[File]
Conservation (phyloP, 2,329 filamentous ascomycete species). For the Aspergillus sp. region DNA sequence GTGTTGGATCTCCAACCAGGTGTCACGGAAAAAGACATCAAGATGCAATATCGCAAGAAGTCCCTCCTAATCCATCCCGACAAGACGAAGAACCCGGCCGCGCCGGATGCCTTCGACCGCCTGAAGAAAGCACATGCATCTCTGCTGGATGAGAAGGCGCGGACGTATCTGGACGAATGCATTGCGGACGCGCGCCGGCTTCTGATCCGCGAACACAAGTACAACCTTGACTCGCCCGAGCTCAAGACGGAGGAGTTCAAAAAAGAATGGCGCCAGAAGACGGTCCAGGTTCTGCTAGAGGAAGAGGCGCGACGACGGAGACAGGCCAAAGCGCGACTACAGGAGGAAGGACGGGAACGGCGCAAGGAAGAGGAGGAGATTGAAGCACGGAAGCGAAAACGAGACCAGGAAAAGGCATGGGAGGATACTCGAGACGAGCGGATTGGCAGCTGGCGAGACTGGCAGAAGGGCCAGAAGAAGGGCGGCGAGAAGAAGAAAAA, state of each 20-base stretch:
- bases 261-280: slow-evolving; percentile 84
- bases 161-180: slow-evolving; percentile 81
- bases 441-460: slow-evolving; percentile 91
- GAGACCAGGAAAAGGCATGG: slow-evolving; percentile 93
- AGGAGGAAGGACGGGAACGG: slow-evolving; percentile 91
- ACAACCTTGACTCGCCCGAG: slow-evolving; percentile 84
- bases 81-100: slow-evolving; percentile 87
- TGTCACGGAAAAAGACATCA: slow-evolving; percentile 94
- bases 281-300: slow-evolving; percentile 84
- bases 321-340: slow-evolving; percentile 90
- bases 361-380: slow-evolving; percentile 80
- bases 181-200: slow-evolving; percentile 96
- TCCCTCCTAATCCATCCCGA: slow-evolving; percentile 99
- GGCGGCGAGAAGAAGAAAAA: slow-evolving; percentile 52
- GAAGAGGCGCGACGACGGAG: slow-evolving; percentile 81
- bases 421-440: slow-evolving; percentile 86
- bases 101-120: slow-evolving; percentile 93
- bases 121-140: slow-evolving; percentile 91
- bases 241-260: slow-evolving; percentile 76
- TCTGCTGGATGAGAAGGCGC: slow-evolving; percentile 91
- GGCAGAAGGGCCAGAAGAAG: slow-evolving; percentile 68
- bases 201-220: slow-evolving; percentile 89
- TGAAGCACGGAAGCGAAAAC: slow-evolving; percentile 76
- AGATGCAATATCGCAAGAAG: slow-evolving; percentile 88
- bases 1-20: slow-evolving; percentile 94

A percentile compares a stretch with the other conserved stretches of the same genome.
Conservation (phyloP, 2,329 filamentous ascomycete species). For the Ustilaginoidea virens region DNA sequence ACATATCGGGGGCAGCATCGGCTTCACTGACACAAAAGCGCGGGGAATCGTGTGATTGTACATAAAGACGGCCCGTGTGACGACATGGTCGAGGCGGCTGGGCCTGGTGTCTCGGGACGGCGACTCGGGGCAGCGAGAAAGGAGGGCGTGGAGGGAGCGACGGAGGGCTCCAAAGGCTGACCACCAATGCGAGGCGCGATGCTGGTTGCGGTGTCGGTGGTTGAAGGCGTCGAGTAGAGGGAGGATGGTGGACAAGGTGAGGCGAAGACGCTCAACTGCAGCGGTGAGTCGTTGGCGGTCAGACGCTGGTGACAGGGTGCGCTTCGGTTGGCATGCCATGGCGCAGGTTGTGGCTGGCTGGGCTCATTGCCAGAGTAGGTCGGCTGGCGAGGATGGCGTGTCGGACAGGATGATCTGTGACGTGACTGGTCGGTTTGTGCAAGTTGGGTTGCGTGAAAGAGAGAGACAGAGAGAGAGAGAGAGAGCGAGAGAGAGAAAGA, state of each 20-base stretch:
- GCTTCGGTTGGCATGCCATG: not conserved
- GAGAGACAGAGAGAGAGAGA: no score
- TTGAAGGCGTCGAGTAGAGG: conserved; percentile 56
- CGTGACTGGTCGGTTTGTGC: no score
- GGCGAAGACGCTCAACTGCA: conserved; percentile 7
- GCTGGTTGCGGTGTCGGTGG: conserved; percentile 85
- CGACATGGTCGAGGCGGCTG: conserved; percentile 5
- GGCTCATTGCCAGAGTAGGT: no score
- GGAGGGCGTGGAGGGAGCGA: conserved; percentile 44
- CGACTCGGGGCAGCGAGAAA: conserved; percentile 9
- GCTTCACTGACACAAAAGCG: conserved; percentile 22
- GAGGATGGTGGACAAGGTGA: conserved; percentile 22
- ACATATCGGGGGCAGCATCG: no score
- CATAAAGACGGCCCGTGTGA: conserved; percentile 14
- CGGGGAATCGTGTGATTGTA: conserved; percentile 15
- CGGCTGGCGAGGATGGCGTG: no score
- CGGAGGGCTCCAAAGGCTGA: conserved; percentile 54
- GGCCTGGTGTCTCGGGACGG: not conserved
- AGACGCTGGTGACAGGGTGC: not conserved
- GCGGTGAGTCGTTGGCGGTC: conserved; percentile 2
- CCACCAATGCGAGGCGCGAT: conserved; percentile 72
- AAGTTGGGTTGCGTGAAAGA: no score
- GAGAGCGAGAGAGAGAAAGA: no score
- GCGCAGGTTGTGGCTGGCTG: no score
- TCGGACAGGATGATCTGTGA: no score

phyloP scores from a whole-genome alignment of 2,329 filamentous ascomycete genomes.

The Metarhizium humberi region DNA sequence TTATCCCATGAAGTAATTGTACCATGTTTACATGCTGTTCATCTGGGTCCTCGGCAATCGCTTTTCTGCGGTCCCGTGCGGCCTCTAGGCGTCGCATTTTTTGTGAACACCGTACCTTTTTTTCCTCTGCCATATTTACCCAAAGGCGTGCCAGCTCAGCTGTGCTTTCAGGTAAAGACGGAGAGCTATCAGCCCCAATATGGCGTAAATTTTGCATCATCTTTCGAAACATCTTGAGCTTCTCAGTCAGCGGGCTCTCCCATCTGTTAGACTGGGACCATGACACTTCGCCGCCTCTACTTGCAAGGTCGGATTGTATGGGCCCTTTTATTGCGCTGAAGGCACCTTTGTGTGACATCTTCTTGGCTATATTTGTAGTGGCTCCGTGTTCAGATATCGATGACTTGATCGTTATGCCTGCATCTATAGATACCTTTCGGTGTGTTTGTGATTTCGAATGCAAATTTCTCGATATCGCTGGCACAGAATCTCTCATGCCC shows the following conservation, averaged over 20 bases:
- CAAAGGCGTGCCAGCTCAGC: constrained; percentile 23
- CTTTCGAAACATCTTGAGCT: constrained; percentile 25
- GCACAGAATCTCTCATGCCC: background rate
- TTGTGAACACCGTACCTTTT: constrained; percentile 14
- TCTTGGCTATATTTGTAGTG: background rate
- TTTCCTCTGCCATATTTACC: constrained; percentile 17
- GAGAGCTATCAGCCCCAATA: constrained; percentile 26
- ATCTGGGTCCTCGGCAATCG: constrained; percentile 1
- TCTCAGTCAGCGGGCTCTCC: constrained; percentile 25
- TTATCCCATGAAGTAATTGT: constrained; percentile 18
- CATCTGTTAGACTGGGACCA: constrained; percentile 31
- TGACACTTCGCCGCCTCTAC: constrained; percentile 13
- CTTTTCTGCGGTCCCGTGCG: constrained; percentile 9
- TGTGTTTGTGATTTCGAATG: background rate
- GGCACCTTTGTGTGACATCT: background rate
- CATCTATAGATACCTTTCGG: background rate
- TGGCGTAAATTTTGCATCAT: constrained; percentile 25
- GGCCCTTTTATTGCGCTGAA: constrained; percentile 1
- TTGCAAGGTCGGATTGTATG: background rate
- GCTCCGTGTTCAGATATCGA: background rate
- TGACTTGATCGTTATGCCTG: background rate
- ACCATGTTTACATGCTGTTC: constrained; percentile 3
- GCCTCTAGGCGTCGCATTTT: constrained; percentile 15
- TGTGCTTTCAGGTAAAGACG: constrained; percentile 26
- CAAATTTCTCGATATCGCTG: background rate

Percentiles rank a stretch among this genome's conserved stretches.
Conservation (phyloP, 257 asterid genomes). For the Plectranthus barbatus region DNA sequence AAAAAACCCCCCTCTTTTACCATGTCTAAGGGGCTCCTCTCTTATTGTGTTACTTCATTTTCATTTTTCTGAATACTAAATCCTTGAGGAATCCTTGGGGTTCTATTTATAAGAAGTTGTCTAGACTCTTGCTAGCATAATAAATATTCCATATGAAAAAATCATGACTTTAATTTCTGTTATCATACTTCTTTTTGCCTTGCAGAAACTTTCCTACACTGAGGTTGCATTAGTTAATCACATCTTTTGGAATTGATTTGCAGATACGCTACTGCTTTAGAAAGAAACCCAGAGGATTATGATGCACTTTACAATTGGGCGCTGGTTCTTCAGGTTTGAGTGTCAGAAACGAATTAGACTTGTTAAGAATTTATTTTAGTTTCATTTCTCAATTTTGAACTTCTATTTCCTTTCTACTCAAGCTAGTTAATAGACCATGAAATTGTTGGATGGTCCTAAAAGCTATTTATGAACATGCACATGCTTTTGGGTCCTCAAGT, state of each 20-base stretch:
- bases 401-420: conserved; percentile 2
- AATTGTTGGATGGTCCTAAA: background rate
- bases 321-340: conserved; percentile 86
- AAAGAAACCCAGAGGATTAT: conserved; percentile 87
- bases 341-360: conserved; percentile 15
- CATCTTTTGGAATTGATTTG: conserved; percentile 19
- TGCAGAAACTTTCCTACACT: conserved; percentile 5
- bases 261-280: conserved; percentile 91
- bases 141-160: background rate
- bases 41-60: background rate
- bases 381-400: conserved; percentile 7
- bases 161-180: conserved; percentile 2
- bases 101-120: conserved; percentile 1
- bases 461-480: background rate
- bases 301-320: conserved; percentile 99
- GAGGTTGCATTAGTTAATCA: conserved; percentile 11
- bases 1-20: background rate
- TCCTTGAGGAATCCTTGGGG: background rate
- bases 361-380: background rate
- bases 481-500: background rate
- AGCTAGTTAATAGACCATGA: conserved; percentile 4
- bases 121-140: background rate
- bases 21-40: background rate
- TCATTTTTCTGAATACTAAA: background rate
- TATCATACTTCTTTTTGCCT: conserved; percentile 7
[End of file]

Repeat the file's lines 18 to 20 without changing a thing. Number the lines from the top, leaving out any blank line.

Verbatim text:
- bases 101-120: slow-evolving; percentile 93
- bases 121-140: slow-evolving; percentile 91
- bases 241-260: slow-evolving; percentile 76